The term “secondary residence” should be understood to mean all built immovable property (apartments, houses, commercial, business or industrial premises, etc.) that does not constitute the primary residence, i.e. the home of the owner subject to squatting.
When a secondary residence is squatted-in, the police services may be authorised to conduct a forcible eviction, only within the 48-hour period, to be counted from the effecting of entry by the squatters into the premises.
in the course of commission of offence
The 48-hour period (to be counted from the effecting of entry by the squatters into the premises), which arises from the practice in judicial police matters, permits police officers to act “in the course of commission of offence”.
The offence of “home invasion” provided in Article 226-4 of the French Penal Code, only concerns the “home” strictly speaking and does not extend in any way to other immovable properties.
By contrast, Article 322-1 of the French Penal Code which penalises the offence of vandalism mentions “the destruction, defacement or deterioration of a property belonging to another”, which does not distinguish between the primary residence and the secondary residence of the victim.
Therefore it is only in instances of vandalism offences duly established by the police services on the complaint of the victim that the police are authorised to act “in the course of commission of offence” in the period of 48 hours.
If the commission of the offence has not been established or, further, if the period of 48 hours has expired, the owner would be required to initiate a legal proceeding.
To enter into an eviction procedure, the owner must, on the one hand, show that his property is occupied, and on the other, obtain the exact identity of at least one occupant without right or title present on the premises.
The collection of the occupant’s identity often proves to be very difficult and necessitates a summons for questioning through the court bailiff. In the course of this, the bailiff does not have the right to enter the place because a location, even if squatted-in, constitutes the private home of the occupant without right or title. In the absence of authorisation by the court of ordinary jurisdiction, this will amount to the criminal offence of home invasion by breaking and entering.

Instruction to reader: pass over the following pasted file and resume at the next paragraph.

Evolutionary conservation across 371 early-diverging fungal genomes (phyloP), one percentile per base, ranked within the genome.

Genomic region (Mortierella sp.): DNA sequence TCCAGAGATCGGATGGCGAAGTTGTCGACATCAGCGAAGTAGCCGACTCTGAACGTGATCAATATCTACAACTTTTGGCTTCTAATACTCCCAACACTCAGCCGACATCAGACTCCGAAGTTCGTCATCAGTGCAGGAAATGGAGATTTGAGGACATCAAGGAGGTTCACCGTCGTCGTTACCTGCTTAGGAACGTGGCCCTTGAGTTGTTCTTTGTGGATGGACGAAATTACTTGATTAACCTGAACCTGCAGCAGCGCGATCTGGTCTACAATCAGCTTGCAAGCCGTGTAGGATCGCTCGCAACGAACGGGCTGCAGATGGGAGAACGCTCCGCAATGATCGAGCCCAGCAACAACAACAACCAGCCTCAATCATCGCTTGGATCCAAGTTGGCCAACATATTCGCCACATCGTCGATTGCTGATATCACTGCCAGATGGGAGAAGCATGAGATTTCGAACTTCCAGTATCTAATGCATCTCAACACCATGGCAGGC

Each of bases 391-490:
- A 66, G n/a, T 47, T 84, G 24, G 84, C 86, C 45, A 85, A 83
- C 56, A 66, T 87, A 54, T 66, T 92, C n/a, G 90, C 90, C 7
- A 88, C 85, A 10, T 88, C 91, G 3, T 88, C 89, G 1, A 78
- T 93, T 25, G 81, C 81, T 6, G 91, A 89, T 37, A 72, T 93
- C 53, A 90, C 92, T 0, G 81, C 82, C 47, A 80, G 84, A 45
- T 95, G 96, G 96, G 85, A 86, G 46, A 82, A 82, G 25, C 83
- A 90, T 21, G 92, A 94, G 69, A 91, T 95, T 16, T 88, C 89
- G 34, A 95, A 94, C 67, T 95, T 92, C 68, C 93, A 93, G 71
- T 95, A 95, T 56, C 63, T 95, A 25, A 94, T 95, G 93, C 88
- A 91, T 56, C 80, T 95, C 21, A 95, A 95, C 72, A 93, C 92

On the basis of the evidence taken as a whole, the lawyers will approach the Regional Court of the jurisdiction of the squatted premises with an application for eviction through a summons delivered by the bailiff to occupants.
If the squatter is present at the hearing, it is highly probably that he/she will adopt one of the following positions: either attempt to prove a “presumed” lease (this is what is commonly known as lease fraud); or solicit an extension of the eviction period.
If all goes well, the court will order the eviction of the occupants with the assistance of a locksmith and law enforcement if required, and also sentence them to the payment of an indemnity for occupation on a monthly basis.
The notice to quit the premises will grant the occupants a period of 2 months to clear the premises of all furniture and settlements. If the premises are still occupied on the effective date of the notice to quit the premises, the Court bailiff will request the department’s administrative headquarters for the assistance of law enforcement.
Winter ban on tenant eviction
The ELAN law of 24 November 2018 differentiates the scheme of application of the winter ban on tenant eviction depending on whether the squatting relates to the primary residence of the victim or one of his/her secondary residences in the broad sense of the term.
Therefore, when the squatted-in premises constitute the primary residence of the owner or the tenant who is the victim, squatters do not benefit from the winter period. Otherwise, they avail of it by default but the judge may “cancel or reduce” this period.
Not always strict law enforcement!
Although there are rather clear and precise legal provisions for cases of squatted primary and secondary residences, it has to be acknowledged that the law is not always applied to the letter, even in cases where the entry into the dwelling has been made by breaking and entering. In fact, several criteria are first taken into account before a radical decision is taken to evict the illegal occupants from the property.
Among other things, the police commissioners take into account the profile of the squatters in question. The eviction will be immediate if the intruders are people who seek, for example, to hide from the police. On the other hand, eviction is much more difficult when the occupants of the squatted primary or secondary residence are a couple with children, especially young children.
However, the profile of the squatters is not the only factor that can influence or delay sentencing. Enforcement also takes into account the weather. For some police commissioners, it is hardly conceivable to put people outside in winter. As a reminder, due to the winter truce, the police are not allowed to evict illegal occupants of a squatted primary or secondary residence between 1 November and 31 March.
Adjustments to the Housing Act in favour of homeowners
Two amendments have been introduced in the Housing Act that are in favour of the owners of squatted primary and secondary residences. One of them provides for the abolition of the legal two-month time limit for illegal occupants to find a new home, in accordance with Article L 412-1 of the Code of Civil Enforcement Procedures.
The second amendment states that illegal occupiers are no longer protected by the winter truce, which prevented the police from evicting them between 1 November and 31 March. This is a relief for owners of illegally occupied primary residences and squatted secondary residences!